process of producing iron and steel from iron ore
to fuse two things into one
Smelts are a family, Osmeridae, of small anadromous fish. They are common in the North American Great Lakes and in the lakes and seas of the northern part of Europe, and run in large schools along the coastline during their spring migration to their spawning streams. The family consists of some sixteen species in six genera.
The fish usually reach only 15 cm and are a food source for salmon and lake trout. It is one of the few fish that sportsmen are allowed to net, using dip nets, either along the coastline or in the streams. Some sportsmen also ice fish for smelt. Smelt are often fried and eaten whole.
Smelt has a character odour, similar to the smell of cucumbers. Smelt roe is bright orange in color, and is often used to garnish sushi.
Smelt DippingIn Michigan and other northern states, "smelt dipping" is a common sport in the early spring months (generally late April in the Upper Peninsula, when the stream water reaches approximately 4°C). Fish are simply spotted using a flashlight (the best smelt dipping is in the middle of the night) and scooped out of the water using a dip net made of nylon or metal mesh. To clean a smelt, simply remove the head and the entrails. Fins, scales, and bones of all but the largest of smelts will soften when the smelts are cooked and do not need to be removed. It is often a social gathering.
On the Maine coast, smelts were also a sign of spring, with the run of these small fish up tiny tidal estuaries. Many of these 'rivers' were small enough that a person could straddle the water and, leaning over, dip a bucket and get a good catch of smelt. Also good place to find smelts are by rocks in the middle of the river and by the banks by the river bed.
MiscellaneousSmelts have been traditionally an important winter catch in the salt water mouths of rivers in New England and the Maritime Provinces of Canada. Fishermen would go to customary locations over the ice using horses and sleighs. Smelt taken out of the cold salt water were much preferred to those taken in warm water. The smelt did not command a high price on the market, but provided a useful supplemental income in times when wants were much less. The smelts were "flash frozen" simply by leaving them on the ice and then sold to fish buyers who came down the rivers on horse and sleigh. They were also an excellent winter meal. They were gutted, heads and tails removed and rinsed in cold water then dipped in flour mixed with salt and pepper and fried in butter. Served with boiled potatoes and pickled beets, they were a welcome addition to winter fare.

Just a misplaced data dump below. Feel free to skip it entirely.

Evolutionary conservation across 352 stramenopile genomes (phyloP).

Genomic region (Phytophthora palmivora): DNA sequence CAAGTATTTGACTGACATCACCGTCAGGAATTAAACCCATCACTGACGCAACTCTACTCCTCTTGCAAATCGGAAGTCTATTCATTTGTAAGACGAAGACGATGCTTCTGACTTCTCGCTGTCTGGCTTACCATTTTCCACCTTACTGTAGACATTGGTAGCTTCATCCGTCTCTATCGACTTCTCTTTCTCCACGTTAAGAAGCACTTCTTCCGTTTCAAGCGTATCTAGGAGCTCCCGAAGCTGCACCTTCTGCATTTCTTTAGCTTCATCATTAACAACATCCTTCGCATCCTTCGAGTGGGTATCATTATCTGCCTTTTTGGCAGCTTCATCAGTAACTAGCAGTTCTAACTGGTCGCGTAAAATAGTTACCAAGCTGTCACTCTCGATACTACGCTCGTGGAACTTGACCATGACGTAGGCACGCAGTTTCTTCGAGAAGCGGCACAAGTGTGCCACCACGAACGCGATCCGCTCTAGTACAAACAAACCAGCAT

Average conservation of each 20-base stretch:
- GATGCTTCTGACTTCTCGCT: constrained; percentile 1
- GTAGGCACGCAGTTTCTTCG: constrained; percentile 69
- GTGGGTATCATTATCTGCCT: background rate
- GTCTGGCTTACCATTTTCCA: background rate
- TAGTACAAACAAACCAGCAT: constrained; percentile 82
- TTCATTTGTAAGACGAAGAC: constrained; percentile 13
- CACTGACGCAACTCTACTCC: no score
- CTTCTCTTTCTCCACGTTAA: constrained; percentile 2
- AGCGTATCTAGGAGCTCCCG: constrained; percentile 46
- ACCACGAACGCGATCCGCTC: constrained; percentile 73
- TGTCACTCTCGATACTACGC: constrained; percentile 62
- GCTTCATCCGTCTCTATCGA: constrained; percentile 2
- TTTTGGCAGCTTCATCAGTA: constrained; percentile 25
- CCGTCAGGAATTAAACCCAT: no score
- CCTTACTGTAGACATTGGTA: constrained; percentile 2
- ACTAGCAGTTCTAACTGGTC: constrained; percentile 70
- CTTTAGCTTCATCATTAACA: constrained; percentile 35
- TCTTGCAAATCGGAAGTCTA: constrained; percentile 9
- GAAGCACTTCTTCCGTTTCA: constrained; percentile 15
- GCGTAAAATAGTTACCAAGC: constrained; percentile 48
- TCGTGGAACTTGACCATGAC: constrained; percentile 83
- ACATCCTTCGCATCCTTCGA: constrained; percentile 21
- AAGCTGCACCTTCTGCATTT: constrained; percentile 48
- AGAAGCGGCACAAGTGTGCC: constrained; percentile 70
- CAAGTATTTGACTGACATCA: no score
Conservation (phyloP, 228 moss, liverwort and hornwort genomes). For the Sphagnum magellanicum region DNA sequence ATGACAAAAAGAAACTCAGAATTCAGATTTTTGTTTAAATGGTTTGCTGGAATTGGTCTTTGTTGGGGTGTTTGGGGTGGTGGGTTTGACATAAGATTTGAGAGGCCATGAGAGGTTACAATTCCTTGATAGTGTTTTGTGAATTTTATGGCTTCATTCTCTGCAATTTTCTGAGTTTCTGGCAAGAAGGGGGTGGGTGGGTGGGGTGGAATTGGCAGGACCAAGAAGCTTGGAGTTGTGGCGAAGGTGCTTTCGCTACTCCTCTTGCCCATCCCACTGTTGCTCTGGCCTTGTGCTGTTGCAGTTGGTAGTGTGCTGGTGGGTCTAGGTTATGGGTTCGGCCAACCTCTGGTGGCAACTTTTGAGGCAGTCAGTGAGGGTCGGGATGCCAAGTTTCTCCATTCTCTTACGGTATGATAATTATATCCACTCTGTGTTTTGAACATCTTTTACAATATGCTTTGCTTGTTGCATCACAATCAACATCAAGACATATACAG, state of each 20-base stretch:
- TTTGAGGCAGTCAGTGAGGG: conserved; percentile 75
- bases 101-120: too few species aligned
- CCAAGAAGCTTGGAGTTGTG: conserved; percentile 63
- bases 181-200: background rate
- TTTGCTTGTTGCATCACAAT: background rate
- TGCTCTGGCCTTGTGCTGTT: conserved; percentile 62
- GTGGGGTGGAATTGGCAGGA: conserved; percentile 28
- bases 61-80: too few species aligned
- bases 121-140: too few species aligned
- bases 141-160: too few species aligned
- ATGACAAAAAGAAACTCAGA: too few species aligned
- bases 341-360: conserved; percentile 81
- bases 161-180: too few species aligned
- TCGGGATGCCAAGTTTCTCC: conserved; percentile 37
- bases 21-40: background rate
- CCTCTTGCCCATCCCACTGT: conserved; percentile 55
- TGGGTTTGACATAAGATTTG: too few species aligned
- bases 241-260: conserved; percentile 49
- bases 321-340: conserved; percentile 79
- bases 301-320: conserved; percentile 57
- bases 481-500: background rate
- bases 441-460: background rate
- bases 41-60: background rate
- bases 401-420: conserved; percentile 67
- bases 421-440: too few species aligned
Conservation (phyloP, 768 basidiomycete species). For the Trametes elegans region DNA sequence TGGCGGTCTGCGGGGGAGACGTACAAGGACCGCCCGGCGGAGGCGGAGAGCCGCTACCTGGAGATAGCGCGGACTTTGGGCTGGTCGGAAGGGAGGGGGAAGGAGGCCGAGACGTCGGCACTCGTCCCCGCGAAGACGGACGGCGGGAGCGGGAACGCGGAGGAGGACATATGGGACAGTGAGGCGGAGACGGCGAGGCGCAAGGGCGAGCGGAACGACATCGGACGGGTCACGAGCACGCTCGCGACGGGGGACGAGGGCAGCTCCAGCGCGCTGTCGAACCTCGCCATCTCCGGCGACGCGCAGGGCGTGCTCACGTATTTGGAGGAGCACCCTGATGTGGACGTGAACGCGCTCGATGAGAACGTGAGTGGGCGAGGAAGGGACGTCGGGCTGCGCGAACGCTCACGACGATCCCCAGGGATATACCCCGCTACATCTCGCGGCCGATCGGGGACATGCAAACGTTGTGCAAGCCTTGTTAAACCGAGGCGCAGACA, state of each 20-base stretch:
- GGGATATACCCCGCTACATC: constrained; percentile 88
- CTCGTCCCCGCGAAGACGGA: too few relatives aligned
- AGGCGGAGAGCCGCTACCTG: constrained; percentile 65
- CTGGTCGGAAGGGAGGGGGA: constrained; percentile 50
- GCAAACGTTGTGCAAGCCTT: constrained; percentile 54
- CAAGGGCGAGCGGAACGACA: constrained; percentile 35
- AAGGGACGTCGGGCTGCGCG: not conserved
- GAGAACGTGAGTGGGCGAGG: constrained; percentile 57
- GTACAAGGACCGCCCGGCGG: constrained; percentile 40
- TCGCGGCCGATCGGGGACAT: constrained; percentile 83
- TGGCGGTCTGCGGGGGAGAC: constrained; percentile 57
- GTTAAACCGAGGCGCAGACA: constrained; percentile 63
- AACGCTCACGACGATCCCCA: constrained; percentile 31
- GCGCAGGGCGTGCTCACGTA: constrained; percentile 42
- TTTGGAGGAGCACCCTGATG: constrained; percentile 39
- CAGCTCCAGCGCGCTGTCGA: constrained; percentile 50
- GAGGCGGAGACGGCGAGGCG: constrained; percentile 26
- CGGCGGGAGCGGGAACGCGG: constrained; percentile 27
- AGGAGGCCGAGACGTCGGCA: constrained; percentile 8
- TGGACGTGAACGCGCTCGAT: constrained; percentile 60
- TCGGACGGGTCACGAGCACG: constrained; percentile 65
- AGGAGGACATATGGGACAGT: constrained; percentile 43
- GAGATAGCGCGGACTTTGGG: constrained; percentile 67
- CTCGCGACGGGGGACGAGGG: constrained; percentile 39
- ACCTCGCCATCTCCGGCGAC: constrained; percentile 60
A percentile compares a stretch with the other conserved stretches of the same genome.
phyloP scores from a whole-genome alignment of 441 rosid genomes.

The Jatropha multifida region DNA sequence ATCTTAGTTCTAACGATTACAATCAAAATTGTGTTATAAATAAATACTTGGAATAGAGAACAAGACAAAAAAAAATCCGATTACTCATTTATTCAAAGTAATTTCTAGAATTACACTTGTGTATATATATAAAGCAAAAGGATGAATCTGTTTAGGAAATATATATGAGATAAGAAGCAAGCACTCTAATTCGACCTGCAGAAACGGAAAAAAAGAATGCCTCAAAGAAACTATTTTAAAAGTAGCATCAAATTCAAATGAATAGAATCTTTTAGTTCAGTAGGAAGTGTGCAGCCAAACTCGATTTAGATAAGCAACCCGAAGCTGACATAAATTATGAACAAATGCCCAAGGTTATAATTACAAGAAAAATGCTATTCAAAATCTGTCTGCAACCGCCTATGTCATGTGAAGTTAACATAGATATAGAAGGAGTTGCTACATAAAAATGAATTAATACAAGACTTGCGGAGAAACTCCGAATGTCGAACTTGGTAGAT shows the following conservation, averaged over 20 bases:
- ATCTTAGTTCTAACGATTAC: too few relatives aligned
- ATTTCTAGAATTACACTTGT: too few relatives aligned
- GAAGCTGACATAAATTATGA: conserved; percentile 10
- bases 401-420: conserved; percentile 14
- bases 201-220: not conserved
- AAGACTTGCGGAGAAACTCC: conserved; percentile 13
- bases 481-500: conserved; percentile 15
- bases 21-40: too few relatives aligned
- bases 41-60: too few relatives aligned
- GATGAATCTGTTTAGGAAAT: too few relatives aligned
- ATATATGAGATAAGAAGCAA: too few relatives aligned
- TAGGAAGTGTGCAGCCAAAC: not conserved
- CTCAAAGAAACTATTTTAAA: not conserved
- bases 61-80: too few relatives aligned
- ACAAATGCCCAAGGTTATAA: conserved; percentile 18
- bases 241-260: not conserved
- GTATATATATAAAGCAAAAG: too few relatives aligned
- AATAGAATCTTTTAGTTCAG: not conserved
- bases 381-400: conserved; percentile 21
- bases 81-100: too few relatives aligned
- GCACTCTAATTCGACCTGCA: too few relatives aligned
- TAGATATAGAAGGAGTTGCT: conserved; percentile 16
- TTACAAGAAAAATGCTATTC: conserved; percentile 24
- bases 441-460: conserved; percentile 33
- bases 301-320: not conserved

A variety of Smelt, the Delta Smelt is found in the Sacramento-San Joaquin Delta. The Delta Smelt is a protected species.
Catholics of Italian heritage on the Northeastern coast of America often eat smelts as part of Christmas Eve dinner.
Kelso, Washington along the Columbia River in the Northwestern United States is listed as the "Smelt Capital of the World".
smelt in Belarusian (Tarashkevitsa): Корушка
smelt in German: Stinte
smelt in French: Eperlan
smelt in Lithuanian: Stintinės
smelt in Dutch: Spieringen
smelt in Polish: Stynkowate
smelt in Swedish: Norsfiskar